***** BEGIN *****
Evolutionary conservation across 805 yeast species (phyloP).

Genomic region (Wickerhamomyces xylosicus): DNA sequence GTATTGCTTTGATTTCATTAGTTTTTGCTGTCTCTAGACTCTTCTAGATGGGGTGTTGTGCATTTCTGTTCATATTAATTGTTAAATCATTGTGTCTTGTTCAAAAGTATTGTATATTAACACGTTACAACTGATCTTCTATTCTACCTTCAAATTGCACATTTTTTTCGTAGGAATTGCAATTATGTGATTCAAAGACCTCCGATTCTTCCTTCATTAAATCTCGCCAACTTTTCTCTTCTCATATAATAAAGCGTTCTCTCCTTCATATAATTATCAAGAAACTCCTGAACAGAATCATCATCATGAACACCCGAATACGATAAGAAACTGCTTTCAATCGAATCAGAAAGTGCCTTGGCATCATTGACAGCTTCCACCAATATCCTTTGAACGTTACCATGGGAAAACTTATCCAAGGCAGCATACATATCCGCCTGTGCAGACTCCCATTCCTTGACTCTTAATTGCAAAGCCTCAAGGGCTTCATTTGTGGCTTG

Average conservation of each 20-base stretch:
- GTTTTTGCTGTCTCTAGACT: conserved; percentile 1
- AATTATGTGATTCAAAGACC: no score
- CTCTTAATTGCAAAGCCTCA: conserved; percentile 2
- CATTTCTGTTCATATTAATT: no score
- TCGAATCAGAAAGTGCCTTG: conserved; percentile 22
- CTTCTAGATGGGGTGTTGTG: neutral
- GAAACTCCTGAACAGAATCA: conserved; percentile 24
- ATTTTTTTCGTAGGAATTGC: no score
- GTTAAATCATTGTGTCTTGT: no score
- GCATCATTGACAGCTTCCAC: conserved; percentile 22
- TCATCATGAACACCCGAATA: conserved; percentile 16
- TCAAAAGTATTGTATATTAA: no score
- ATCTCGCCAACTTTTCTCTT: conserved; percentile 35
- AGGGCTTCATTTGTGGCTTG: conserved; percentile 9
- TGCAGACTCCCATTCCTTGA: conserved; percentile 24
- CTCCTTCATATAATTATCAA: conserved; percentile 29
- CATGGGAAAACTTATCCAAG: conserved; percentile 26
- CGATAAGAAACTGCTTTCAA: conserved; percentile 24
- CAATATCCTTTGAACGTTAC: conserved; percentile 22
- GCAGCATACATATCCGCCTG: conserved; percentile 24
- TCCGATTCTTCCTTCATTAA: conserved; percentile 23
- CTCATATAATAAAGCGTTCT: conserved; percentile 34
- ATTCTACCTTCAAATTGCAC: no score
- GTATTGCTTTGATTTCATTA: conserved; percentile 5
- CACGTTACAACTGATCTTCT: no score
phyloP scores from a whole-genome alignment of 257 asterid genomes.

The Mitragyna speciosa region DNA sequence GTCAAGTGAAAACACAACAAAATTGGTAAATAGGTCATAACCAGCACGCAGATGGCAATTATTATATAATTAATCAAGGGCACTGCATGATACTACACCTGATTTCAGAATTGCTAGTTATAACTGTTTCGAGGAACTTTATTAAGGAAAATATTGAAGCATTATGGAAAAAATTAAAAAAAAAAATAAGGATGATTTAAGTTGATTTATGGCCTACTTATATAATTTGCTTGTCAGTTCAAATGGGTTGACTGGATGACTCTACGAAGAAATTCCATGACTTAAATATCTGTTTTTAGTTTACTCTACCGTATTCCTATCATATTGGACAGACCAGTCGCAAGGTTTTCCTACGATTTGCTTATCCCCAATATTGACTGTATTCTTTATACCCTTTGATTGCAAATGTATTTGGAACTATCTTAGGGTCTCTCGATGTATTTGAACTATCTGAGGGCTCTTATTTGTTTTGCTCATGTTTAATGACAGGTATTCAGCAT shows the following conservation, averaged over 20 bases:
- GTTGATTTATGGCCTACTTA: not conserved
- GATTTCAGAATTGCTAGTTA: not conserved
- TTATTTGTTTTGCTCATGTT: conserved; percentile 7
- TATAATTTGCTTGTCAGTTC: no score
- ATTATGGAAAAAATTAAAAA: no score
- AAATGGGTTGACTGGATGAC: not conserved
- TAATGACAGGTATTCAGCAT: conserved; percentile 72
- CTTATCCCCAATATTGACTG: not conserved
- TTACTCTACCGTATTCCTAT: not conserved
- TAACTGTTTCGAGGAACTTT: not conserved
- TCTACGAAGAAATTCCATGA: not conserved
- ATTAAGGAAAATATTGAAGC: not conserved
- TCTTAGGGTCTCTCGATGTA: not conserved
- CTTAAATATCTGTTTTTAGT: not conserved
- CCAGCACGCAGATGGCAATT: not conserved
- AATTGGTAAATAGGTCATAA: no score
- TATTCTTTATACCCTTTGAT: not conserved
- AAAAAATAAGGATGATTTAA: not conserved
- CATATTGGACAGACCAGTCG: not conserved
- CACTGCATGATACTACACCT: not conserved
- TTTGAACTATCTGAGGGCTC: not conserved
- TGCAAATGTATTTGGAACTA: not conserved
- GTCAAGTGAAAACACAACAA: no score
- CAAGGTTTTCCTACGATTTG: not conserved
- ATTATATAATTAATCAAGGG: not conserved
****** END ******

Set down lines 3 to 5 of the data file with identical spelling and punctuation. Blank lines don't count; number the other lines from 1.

Average conservation of each 20-base stretch:
- GTTTTTGCTGTCTCTAGACT: conserved; percentile 1
- AATTATGTGATTCAAAGACC: no score